In my last issue, I introduced you to a major breakthrough in arthritis research: The discovery that fat cells are a direct cause of joint pain, thanks to their ability to produce the “arthritis hormone.”
But I’ve only begun to scratch the surface. Today, I’ll show you how it all works…and why it’s so important to find out if you’re a victim of the “arthritis hormone.”
This hormone is called leptin. Doctors, researchers and scientists all over the world were shocked when the news broke that this hormone could be so closely tied to joint health.
Here’s a little background. When leptin was discovered in 1994, researchers thought it could be the magic bullet to weight loss. In fact the name is borrowed from the Greek word leptos, which means “thin.”
Early research showed that leptin regulates how much you eat by sending your brain the “Whoa, there!” signal that makes you push back from the dinner table. It also helps regulate how much energy you store as fat. That had scientists buzzing—until they discovered that simply increasing your leptin doesn’t make you lose weight. In fact, people who have too much leptin become resistant to it…and then they start to pack on the pounds.
So what did all this research have to do with arthritis?
Not much—until 2003, when a team at a small French university discovered that having too much leptin doesn’t just ruin your weight. It also attacks your joints.
From their research, we know that people with higher leptin levels have a higher body mass index and more severe symptoms of arthritis.
Since then, reports have been steadily piling up to show that leptin puts you at risk for metabolic syndrome—the dangerous condition characterized by:
- High blood sugar
- High cholesterol
- High blood pressure
- Weight gain around the waistline
I can tell you that my patients who are overweight and have metabolic syndrome…also have more arthritis pain. In fact, they turn up hand-in-hand so often that I started considering joint pain to be like a fifth symptom of metabolic syndrome.
Now we have proof that leptin is the culprit, and a brand-new study published this year gives me the concrete evidence that explains why.
In a large analysis of 11 clinical trials, leptin was found to cause:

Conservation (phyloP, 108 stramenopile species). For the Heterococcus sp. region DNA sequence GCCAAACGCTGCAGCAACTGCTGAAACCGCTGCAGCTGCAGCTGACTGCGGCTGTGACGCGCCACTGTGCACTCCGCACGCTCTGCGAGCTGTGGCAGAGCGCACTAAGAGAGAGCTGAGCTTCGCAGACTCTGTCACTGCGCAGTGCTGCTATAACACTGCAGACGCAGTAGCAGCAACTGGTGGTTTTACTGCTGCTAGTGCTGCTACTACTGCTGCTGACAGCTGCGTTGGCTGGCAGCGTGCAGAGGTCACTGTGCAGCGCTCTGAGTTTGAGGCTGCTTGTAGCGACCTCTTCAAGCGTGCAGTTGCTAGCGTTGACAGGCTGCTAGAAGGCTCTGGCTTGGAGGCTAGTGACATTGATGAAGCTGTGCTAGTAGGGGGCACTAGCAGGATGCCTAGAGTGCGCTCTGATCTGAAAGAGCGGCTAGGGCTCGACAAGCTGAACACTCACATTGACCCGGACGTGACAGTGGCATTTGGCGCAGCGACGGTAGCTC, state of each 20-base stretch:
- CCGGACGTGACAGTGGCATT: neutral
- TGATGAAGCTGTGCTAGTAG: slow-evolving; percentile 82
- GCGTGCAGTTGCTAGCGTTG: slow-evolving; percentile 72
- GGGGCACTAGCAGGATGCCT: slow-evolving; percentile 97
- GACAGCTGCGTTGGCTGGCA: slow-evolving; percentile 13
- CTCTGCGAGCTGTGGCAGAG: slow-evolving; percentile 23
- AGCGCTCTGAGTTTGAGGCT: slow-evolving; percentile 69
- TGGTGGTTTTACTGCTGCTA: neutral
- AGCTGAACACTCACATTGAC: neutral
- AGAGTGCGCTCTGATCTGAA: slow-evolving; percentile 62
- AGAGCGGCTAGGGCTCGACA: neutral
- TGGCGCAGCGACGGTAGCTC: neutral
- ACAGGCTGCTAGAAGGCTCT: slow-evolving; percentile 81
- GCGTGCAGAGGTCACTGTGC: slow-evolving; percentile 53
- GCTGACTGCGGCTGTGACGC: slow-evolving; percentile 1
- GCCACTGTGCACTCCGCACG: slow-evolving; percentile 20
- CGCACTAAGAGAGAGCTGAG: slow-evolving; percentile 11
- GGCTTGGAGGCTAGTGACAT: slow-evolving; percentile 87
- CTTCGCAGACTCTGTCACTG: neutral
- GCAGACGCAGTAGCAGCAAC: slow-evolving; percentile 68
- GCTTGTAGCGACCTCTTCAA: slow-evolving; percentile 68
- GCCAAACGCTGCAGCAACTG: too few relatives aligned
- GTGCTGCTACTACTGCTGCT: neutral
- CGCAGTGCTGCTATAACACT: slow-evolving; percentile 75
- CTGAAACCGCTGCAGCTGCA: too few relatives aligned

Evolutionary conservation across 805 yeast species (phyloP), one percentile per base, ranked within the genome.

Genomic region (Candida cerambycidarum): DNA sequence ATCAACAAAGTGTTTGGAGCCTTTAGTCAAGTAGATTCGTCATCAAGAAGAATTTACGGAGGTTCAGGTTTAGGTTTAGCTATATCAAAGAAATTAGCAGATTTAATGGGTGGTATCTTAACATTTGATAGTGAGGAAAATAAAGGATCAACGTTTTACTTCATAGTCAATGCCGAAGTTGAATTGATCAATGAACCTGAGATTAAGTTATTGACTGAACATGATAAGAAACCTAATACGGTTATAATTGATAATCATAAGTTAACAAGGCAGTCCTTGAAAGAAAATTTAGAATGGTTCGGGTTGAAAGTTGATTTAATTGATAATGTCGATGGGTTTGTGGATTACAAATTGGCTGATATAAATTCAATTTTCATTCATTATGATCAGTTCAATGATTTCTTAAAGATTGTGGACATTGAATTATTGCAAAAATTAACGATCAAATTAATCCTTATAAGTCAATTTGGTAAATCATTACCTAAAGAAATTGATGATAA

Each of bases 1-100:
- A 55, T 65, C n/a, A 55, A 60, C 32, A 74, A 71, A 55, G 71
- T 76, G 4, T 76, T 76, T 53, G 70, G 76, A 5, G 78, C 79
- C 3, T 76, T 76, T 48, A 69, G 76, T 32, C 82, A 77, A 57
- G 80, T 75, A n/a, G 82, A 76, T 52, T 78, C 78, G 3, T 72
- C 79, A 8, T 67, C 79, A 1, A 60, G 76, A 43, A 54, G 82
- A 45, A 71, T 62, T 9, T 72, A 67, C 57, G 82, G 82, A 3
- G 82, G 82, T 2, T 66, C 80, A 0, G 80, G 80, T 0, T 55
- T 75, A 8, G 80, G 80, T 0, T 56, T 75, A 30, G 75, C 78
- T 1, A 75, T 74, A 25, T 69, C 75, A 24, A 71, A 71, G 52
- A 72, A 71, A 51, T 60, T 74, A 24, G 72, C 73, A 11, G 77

- More inflammation
- Faster cartilage thinning, transforming it from thick and springy to weak and brittle
- Increased wear and tear on your joint “cushions,” including synovial fluid and hyaluronic acid
- More severe arthritis symptoms
- Higher risk of cardiovascular disease
- Higher risk of some cancers
It’s mind-boggling how many areas of health could be sabotaged by out-of-control leptin. And there’s some evidence that these effects could be even worse for women.
But if we focus only on joint health today…these findings explain why so many people with stubborn arthritis pain get ZERO relief from traditional joint supplements. These grocery-store formulas focus solely on cartilage health or symptom relief. They can’t do a thing to stop leptin from attacking your joints.
In fact, a study published in the journal Nutrition revealed that glucosamine—one of the most popular joint supplements on the market—has no effect whatsoever on leptin.
But here’s the scariest part. Arthritis isn’t just a disease of cartilage. It involves your bone, synovial fluid, and the muscles and tissue surrounding the joints. So when the signs, symptoms and pain of the disease become severe, you have so much at stake.
And getting your leptin levels in balance is one of the most effective steps you can take to feel better and keep your joints healthy for years to come.
When you cut leptin down to normal levels, your joints get healthier in 5 ways, by:
- Erasing pain
- Controlling 11 different factors that cause inflammation
- Improving your joints’ cushioning
- Making it easier to bend and move, especially for your knees
- Plus, it reduces your risk of metabolic syndrome, a major risk factor for arthritis pain
One thing to remember: The goal is not to get rid of all your leptin. You still need it to tell your brain when you’re full, and help your body know when it needs to store fat or burn it. It’s excess leptin that causes problems. And with your cardiovascular health, your weight, your blood sugar and your joints at stake…it’s more important than ever to keep your leptin levels from soaring out of control.
I hate to sound like a broken record, but one of the most reliable ways to reduce leptin—and stop it from damaging your joints—is to lose weight. When you shrink fat cells, you’re cutting off leptin right at the source.
I know it can be hard. But you’ll feel a huge difference almost right away. In fact, losing 20 percent of your body weight can cut your pain symptoms in half. That’s great motivation to keep going once you start!
And that’s why I’ve been working on something to help you figure out if leptin is truly the culprit.
It’s as easy as answering 3 simple questions, which I’ll ask you in tomorrow’s Reality Health Check.
“Evidence for a Key Role of Leptin in Osteoarthritis.” Arthritis & Rheumatism. 2003; 48(11): 3118-29.
“Do synovial leptin levels correlate with pain in end stage arthritis?” International Orthopaedics (SICOT) 2013; 37:2071–79.
“Significance of Increased Leptin Expression in Osteoarthritis Patients.” PLoS ONE 10(4): e0123224.
“Effect of Oral Glucosamine Sulfate on Serum Leptin Levels in Human Subjects.” Nutrition. 2004; 20:321–322